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I'm currently converting a Float32Array to an Int32Array for input to a real-time audio raw PCM to MP3 recording application.

new Int32Array([...new Float32Array(b)].map(f=>f<0?f*32768:f*32767)

The examples in the wild I've seen convert each float individually to avoid static, gaps, glitches when the audio recording is played back. I have a sense there is a way to do this without comparing each float, though I've seen no such examples in the wild for audio processing.

Looking at the I wonder is there a way to do this without comparing each float, basically, what is the shortest code to convert a Float32Array to a Int32Array or Int16Array for audio processing?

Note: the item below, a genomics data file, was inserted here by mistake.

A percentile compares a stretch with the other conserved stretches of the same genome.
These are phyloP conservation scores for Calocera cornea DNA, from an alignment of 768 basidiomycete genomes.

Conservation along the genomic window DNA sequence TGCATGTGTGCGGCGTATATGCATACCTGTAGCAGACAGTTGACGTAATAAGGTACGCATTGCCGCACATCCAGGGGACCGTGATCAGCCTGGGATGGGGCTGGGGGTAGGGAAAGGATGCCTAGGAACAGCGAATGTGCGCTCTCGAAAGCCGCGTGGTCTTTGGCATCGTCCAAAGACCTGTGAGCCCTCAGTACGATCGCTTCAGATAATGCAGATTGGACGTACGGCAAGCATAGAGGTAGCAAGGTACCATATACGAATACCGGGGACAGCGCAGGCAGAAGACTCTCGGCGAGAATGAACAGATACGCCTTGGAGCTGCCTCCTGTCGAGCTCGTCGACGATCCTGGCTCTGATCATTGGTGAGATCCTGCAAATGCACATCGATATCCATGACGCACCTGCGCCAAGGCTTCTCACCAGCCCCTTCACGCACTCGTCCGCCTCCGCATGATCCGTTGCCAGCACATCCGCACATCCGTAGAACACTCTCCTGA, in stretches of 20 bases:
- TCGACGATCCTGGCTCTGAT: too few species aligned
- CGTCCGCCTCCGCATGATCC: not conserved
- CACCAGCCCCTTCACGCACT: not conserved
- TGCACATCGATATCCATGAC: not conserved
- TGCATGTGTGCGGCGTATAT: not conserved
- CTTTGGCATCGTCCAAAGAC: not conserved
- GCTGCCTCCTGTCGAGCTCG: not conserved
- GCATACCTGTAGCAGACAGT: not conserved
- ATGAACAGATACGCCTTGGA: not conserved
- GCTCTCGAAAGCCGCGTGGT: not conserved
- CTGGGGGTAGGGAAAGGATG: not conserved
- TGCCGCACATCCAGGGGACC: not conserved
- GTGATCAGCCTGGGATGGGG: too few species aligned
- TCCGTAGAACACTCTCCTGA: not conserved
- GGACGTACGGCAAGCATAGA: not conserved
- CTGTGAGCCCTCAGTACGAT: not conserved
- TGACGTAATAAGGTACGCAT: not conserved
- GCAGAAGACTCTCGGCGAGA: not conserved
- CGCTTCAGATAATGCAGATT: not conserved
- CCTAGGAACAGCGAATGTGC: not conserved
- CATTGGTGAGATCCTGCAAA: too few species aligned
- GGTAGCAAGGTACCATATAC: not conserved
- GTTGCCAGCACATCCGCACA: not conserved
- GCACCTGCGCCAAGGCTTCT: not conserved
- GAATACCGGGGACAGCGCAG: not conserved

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    \$\begingroup\$ Note that in general Int32Array.from(new Float32Array(b), f => f * 32768) or some such is generally more efficient than round-tripping through an intermediate array. \$\endgroup\$
    – Neil
    Mar 9 at 20:37
  • \$\begingroup\$ @Neil 8**5 reduces by 1 character. \$\endgroup\$ Mar 9 at 21:37
  • \$\begingroup\$ @Neil We get glitches in the audio recording using either f*32768 or f*8**5. \$\endgroup\$ Mar 9 at 21:55
  • \$\begingroup\$ Sorry, I was just making a general efficiency comment, not a golfing suggestion. As such I just used a simple example. In particular I don't know what value range you're getting or what you're expected to map it to. \$\endgroup\$
    – Neil
    Mar 10 at 0:21
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    \$\begingroup\$ I found this blog post which shows how confusing this is. Out of those, I think the one used by PulseAudio seems to be the most straightforward. \$\endgroup\$
    – Neil
    Mar 10 at 9:25

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